Free press doesn’t exist in a vacuum
Moving Into High Gear

Free press doesn’t exist in a vacuum

/ 05:04 AM February 29, 2024


Although it considers Philippine democracy as “partly free,” Freedom House has continued to recognize the vibrancy of Philippine media.

Freedom House assesses the degree of political freedoms and civil liberties in every country by coming up with the annual Freedom in the World report. In 2023, the Philippines scored 58 out of 100 in political rights and civil liberties.


Intriguingly, the report placed “freedom of expression and belief” first among the four indicators to measure the state of a country’s civil liberties. The vibrant exercise of freedom of expression among Filipinos is a result of a clear constitutional guarantee for it.


“The [C]onstitution provides for freedoms of expression and the press, and private media are vibrant and outspoken,” Freedom House said. (The full report can be found here: It pointed out that “The ability of journalists to report freely on matters of public interest is a crucial indicator of democracy.”

Still, the Philippines earned a low score (1/4) because it “remains one of the most dangerous places in the world for journalists.” Many journalists regularly experience physical attacks, threats, smear campaigns, Red-tagging, and distributed denial-of-service.

Bill of Rights. The freedom of the press is a part of the broader freedom of speech and expression, as well as the rights of peaceful assembly and petition granted to every Filipino citizen.

Section 4, Article III (Bill of Rights) of the 1987 Constitution enshrines this foundational principle, to wit, “No law shall be passed abridging the freedom of speech, of expression, or of the press, or the right of the people peaceably to assemble and petition the government for redress of grievances.” This provision is identical to the First Amendment of the United States Constitution.

One cannot enjoy free speech and freedom of expression (to express, to speak, and to be heard) without a free press or media to publish one’s ideas, thoughts, beliefs, and artistic expressions.

Similarly, a free press cannot be fully beneficial without the guarantee of freedom of speech and expression. For what will the press publish—propaganda and press releases? Can the good, beautiful, and sunny aspects of life overlook the fallenness of human nature? For sure, we all love and desire good news, but if good news is delivered at the expense of truth, then our society thrives on lies.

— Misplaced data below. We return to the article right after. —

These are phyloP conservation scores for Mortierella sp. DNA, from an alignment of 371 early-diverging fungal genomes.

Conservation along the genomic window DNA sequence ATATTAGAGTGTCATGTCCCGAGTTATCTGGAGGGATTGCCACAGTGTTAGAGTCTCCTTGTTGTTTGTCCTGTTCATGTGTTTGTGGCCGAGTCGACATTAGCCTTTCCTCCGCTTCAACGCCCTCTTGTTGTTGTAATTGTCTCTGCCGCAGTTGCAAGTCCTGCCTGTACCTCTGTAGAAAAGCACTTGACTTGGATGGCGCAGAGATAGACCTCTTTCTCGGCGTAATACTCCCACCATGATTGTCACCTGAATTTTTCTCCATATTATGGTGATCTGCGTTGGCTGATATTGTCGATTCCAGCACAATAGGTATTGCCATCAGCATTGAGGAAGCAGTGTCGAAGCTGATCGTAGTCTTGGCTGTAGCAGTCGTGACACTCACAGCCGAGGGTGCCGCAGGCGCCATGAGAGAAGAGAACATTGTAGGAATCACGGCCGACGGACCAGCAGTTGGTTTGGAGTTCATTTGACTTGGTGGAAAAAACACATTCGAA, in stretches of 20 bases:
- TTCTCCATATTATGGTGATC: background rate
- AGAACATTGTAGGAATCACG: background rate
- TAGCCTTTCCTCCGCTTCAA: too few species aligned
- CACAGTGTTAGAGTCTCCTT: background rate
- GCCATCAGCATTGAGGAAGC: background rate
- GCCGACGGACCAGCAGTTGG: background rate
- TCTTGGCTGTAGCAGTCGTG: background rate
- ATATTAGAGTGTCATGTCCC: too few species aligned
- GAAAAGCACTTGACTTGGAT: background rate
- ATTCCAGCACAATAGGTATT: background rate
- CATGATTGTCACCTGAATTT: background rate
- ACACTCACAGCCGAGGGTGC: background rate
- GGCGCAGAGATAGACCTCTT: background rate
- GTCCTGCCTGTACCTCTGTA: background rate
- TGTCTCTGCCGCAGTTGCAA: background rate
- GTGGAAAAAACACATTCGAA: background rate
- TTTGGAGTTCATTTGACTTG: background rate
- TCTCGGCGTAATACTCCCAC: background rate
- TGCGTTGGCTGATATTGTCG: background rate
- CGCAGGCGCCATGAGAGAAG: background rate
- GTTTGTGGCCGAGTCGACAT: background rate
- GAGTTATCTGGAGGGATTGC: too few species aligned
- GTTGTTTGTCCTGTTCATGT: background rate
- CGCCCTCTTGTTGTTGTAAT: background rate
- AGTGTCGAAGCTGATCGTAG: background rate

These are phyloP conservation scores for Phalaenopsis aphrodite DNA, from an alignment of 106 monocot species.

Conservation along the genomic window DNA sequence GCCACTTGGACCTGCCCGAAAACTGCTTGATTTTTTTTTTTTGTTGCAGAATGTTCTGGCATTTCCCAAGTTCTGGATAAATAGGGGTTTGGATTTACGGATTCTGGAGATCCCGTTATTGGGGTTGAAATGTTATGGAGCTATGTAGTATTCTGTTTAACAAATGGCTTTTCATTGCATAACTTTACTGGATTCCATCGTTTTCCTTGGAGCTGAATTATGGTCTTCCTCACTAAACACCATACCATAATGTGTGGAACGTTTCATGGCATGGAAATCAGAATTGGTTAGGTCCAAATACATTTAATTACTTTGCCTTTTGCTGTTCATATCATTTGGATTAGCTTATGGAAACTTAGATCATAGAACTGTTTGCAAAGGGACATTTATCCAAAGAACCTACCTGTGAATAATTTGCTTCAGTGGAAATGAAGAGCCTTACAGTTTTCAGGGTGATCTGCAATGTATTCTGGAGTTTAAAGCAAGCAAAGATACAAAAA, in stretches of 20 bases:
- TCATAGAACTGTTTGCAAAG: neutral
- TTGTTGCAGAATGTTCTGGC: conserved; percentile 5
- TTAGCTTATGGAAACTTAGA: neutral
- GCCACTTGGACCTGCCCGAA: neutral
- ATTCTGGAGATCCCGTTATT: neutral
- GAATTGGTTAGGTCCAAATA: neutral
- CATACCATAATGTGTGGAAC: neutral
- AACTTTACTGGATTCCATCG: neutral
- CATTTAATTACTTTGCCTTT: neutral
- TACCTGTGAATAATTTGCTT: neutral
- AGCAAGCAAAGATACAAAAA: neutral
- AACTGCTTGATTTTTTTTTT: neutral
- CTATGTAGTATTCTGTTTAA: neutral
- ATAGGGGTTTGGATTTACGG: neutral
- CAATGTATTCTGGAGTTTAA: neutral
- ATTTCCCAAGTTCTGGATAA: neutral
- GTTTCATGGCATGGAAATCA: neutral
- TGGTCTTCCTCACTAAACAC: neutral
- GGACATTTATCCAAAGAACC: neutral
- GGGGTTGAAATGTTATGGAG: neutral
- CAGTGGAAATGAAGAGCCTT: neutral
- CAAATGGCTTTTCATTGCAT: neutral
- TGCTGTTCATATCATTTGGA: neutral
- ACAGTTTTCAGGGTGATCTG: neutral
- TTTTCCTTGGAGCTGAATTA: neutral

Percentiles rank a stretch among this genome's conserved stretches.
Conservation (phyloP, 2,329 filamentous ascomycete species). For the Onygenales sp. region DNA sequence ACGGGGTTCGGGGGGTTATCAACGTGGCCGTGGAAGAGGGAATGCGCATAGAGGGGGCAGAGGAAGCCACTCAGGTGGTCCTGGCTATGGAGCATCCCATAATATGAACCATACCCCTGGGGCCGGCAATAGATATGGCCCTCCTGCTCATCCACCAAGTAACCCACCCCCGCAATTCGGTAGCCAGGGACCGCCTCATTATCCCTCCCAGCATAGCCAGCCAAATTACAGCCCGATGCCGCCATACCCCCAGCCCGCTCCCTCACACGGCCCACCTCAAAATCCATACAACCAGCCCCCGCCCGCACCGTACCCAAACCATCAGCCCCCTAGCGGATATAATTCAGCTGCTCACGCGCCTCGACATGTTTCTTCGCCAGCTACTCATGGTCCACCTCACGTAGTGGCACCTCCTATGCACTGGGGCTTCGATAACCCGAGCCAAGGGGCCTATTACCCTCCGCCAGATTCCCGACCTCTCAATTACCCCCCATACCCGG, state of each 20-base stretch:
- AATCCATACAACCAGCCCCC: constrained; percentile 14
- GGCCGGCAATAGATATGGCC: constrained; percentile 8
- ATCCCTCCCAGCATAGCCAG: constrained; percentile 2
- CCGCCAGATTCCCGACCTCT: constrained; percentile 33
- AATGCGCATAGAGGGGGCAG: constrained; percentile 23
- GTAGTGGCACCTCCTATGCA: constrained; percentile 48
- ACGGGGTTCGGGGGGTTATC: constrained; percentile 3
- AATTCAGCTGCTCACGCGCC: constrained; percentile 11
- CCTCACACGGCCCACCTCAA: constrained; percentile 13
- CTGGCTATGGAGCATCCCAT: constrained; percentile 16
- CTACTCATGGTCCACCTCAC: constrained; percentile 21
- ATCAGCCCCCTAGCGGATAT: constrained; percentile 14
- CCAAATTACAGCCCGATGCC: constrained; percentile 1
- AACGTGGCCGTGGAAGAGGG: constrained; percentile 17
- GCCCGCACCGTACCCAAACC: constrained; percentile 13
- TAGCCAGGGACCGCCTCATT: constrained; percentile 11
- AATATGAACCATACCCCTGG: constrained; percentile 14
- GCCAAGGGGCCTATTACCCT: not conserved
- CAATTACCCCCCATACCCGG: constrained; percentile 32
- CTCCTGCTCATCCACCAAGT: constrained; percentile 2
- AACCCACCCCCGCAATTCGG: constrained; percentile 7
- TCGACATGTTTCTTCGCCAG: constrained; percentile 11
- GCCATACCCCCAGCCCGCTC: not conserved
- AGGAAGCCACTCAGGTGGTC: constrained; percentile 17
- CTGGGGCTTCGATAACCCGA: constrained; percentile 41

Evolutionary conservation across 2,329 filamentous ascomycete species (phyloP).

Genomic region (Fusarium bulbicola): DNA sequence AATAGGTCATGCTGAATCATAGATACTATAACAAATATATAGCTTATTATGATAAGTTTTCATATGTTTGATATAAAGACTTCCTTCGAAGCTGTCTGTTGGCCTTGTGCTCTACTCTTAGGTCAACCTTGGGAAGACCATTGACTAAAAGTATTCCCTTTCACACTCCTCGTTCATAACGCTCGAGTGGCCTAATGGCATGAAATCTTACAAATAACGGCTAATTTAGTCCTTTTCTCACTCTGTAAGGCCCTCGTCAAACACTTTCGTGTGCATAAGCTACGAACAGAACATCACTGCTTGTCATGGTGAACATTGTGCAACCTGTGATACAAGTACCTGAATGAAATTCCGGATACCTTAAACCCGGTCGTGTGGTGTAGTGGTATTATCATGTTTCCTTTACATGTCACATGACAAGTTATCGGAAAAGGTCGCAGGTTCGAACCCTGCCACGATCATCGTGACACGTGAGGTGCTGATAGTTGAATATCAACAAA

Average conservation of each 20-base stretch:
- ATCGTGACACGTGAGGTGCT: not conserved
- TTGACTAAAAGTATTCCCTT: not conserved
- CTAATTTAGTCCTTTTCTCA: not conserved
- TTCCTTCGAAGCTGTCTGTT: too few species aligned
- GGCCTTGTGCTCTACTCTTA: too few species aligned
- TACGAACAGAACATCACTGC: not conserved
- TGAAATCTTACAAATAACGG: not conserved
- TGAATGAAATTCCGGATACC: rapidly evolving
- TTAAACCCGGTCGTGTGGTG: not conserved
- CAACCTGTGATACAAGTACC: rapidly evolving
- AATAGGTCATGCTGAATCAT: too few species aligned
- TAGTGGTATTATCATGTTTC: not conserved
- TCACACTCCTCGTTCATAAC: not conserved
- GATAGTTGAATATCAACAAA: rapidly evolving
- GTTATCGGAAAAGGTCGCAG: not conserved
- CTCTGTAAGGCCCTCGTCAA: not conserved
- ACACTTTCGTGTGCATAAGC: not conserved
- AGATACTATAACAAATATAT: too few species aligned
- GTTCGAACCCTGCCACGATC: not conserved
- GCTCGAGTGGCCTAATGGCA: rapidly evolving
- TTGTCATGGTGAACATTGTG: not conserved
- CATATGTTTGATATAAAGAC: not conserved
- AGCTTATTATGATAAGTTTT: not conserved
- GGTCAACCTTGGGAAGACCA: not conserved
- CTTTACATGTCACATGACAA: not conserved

We can always claim to have the freest press in this part of the world. But if the right to dissent or right to correct a wrong is suppressed, the freedom of the press is meaningless at the end of the day. Under this regime, newspapers and media organizations are reduced to simply being bulletin boards of the lives and times of the high and mighty, purveyors of the whims and caprices of celebrities, and paid spaces for obituaries.

Therefore, a free press does not exist in a vacuum. To survive, it must complement and fight for the right to exercise other freedoms, particularly in countries with flawed democracies like ours.

Similarly, it is in the interest of the citizens to advocate for press freedom. Unwarranted constraints on the operations of a free press have a domino effect on the exercise of other freedoms, for they set the stage for the state’s right to limit the exercise of other freedoms and rights.

Whether the story is negative press for those who feel alluded to (or mentioned) merits only a secondary consideration. The higher interest of the public, which is the constitutional right of the people to know, is paramount because journalism’s first obligation is to the truth.

All these freedoms and rights are not absolute. The exercise of them must occur in a peaceful and lawful manner. Other limitations exist, such as laws on libel, slander, or sedition. Using the press to particularly vilify an identified individual through false, defamatory, and malicious statements does not have any constitutional protection. A journalist worth his or her salt should always get the other side—or all sides to any given story.

However, libel has been weaponized by many to suppress free speech and the freedom of the press. It hangs as a sword of Damocles over the legitimate exercise of dissent and criticism, exposing many journalists to harassment. The time has come to decriminalize libel. In many countries, libel has been decriminalized because civil penalties (fines instead of imprisonment) are now considered appropriate and commensurate for resolving libel or defamation cases.

Because the freedom of the press is inviolable, it is the duty of the government to ensure that it is always respected. The freedoms of speech, expression, and the press have a long history, and keeping them intact in our Constitution is crucial to the flourishing of democracy in the Philippines.

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TAGS: freedom, Media, opinion, press freedom

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